Mohamed Elewa Badar has argued how the provisions of the Rome Statute are largely consistent with Islamic law. While his contribution is much welcomed, it cannot cover each provision extensively as a ‘mere’ journal article. It is essential to conduct more comprehensive research. For example, do any of the crimes under the material jurisdiction of the ICC fall under the Islamic hudood (fixed penalty in the Qur’an and Sunnah)? If yes, the Islamic scholar must apply the hudood instead of the Rome Statute, which is correct Islamically but not from the Rome Statute’s perspective. If not, the Islamic scholar can treat the crimes as ta’zir (discretionary punishments based on principles found in the Qur’an and Sunnah) and decide based on the Rome Statute as manifestation of that “discretion”, which seems acceptable  in the international criminal law context.

I have written elsewhere how a very general comparative study between Islamic law and international humanitarian law seems to easily show compatibility, but a more detailed observation would show a lot of issues needing (proper and honest) reconciliation. This is not only relevant to the particular crimes committed in armed conflict. Further, we need more detailed research in order to identify potential clashes to resolve, highlight compatibilities and even possible synthetic structures.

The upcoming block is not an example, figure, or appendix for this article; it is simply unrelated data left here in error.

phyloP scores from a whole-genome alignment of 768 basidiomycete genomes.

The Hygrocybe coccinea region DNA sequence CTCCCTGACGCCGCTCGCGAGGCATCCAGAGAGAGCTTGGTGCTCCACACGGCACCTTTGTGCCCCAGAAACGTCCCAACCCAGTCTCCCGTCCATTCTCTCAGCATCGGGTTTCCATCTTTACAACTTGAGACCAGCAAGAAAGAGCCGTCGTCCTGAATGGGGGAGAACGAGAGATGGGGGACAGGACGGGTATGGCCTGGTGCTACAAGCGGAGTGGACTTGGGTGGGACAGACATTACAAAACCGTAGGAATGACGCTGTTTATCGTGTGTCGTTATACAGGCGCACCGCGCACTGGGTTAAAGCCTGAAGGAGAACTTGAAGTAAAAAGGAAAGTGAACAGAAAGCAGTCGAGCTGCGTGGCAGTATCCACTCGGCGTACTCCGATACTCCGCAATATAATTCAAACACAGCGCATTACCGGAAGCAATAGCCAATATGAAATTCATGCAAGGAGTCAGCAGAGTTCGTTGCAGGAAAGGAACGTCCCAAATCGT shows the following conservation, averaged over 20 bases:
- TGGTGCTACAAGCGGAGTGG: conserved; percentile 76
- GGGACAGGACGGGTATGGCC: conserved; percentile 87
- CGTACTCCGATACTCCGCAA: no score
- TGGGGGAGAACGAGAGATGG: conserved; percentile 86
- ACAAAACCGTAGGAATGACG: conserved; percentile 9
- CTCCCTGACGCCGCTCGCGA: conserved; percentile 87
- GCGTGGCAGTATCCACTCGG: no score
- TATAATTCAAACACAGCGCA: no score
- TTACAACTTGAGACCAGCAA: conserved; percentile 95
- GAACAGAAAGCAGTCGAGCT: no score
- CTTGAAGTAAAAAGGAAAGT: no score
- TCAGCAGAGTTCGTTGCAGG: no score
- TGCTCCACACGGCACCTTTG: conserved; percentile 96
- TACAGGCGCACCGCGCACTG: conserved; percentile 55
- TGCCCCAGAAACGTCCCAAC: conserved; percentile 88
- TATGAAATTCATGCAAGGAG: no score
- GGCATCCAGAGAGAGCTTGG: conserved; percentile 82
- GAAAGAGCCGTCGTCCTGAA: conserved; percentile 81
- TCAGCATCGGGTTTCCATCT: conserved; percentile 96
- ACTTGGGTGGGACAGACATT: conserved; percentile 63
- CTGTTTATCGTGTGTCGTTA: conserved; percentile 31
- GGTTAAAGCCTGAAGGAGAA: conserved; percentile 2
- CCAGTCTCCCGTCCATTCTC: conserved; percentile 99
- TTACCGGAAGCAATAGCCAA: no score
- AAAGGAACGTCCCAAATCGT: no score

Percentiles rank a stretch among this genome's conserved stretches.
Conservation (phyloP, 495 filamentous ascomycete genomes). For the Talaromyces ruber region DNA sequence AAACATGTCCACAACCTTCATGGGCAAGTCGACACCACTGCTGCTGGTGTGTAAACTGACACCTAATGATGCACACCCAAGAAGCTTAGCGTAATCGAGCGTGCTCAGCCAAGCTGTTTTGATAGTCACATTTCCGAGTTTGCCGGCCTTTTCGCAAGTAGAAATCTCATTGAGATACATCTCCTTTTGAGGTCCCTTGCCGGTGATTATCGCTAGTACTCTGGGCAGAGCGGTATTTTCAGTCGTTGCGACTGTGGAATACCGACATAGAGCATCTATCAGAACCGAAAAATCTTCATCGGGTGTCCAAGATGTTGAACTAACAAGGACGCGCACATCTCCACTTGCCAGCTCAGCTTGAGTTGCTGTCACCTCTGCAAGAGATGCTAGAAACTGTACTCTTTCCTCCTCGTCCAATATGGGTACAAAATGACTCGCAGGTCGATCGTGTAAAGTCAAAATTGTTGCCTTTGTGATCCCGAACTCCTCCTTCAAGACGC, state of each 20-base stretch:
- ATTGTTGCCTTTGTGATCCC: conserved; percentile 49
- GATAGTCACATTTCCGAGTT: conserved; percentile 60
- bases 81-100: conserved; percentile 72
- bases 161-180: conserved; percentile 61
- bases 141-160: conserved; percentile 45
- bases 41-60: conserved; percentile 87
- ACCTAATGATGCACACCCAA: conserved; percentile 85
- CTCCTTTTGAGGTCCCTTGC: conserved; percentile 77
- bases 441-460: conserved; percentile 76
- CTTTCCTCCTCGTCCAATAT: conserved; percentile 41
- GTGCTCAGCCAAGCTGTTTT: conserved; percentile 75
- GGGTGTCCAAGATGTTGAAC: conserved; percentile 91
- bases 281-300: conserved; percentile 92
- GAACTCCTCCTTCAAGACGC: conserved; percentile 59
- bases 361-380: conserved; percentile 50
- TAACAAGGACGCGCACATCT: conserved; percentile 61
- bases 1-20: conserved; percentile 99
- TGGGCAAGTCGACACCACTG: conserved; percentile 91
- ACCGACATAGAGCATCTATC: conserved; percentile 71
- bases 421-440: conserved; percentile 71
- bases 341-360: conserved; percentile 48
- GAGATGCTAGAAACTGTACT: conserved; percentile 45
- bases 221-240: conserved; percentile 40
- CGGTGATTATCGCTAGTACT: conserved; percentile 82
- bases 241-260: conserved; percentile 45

Having all that said, I would consider the appointment of an Islamic legal scholar as an ICC judge to be a step forward. From an Islamic standpoint, such an appointment runs the risk of fundamentally violating Islamic teachings. However, I see this issue as an opportunity for further development in the Islamic world, especially its scholarship, and how it should engage with the rest of the world.

 

Fajri Matahati Muhammadin received his Ph.D from the Ahmad Ibrahim Kuliyyah of Laws, International Islamic University of Malaysia, and Master’s from the School of Law, University of Edinburgh. He is now an Assistant Professor at the Department of International Law, Faculty of Law, Universitas Gadjah Mada (Indonesia).

 

Cite as: Fajri Matahati Muhammadin, “An Islamic legal scholar as judge at the ICC: In conformity with Islamic law?”, Völkerrechtsblog, 22 July 2020, doi: 10.17176/20200722-115455-0.